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During the earlier half of the nineteenth century, the age of Enlightenment began to slowly pass away and Romanticism began to take its place in Russia, particularly in the upper echelon of society. Even though the more passionate tenets of Western Romanticism were banned by Tsar Nicholas I, there was still a substantial presence of Romanticism in Russia which manifested itself in the social group known as the intelligentsia. This group of intellectuals was usually made up of the ruling class of Russia and due to their status, had the opportunity of receiving Western styled education but yet Russia’s own intelligentsia had a different twist on their own nation and culture. This was most evidenced in the life of Petr Iakovlevich Chadaaev who instigated the debate of Russia’s position in regard to its own history and the influence of Western Europe. Nikolai Gogol, a Russian dramatist and novelist, was also influential in the Russian intelligentsia and therefore this essay will seek to explore how some of their writings reflected the intelligentsia’s attempts to deal with being alienated from “the people”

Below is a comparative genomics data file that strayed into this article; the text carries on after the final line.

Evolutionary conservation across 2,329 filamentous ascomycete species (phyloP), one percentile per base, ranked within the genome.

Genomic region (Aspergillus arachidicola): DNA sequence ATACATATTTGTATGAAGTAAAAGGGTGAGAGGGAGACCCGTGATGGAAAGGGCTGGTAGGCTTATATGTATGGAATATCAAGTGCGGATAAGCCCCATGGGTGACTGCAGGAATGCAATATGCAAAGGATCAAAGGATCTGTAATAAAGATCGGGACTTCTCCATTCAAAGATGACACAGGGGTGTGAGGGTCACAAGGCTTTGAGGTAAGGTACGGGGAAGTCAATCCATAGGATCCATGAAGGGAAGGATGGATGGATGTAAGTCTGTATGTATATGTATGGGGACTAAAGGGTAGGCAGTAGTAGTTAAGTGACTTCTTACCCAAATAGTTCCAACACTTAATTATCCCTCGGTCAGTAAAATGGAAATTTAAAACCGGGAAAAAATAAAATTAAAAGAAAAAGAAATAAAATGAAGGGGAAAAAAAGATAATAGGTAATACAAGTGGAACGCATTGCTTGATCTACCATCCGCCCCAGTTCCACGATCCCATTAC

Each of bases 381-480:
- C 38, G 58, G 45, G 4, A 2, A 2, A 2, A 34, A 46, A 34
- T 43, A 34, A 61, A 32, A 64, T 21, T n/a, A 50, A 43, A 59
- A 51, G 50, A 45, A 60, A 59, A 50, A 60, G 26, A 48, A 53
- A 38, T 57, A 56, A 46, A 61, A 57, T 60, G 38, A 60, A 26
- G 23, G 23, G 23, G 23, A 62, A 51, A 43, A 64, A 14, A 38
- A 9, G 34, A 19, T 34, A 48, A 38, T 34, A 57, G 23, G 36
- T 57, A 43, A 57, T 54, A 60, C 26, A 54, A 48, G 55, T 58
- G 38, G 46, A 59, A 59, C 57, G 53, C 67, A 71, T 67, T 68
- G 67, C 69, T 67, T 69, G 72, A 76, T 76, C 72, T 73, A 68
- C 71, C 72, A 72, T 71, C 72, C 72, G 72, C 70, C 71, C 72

Chadaaev in his “Letters on the Philosophy of History” wrote a long discourse on the usage of history and how Russia’s conception of history is much different than that of Western Europe. In the midst of his letter, he does reflect some attempt to reunite “the people” and the intelligentsia. His first attempt can be deduced from his sympathetic language to the addressee. Although he uses elevated language and an air of nobility, he does seem to attempt to redeem the two cultures. He equates himself with the addressee in telling her that she has been “swayed by the forces which move us all, from the most exalted members of our society to the slave who exists only for his master’s pleasure” (160). Secondly, he speaks of unity on page 161 as he says, “let it be enough for you today to know that the doctrine which is founded on the supreme principle of unity and of the direct transmission of the truth through the unbroken succession of its ministers cannot but come closest to the true spirit of religion”. He says this to speak of the unity of the people in context to their common history. The second major attempt Chadaaev uses to reconcile all groups to each other is on a later page where he speaks of Russian history and nationalism. He admits that “the masses are guided by certain forces which are at the summit of society. They do not think for themselves; there among them a few who think for them, who furnish the impetus for the collective intelligence of the nation and make it advance. While this small number cogitates, the rest feel, and a general movement results” (166). Herein he describes the present situation of alienation yet he shows that because of the thoughts of the few, the rest of society moves into progress. Yet I think that Chadaaev’s overall theme of diagnosing Russia’s history problem leads to an attempt to unite Russian society, despite the social differences. He calls for Russians to be proud of their own unique history and to seek to purify it from the influence of German or French historians. He does lament though that their history is “linked to nothing” and “proves nothing” (167). This is indeed the stuff which got him in trouble with Nicholas I. Despite his antagonism toward Russian history, he should be credited with trying to unify the Russian society through nationalism and moral principles.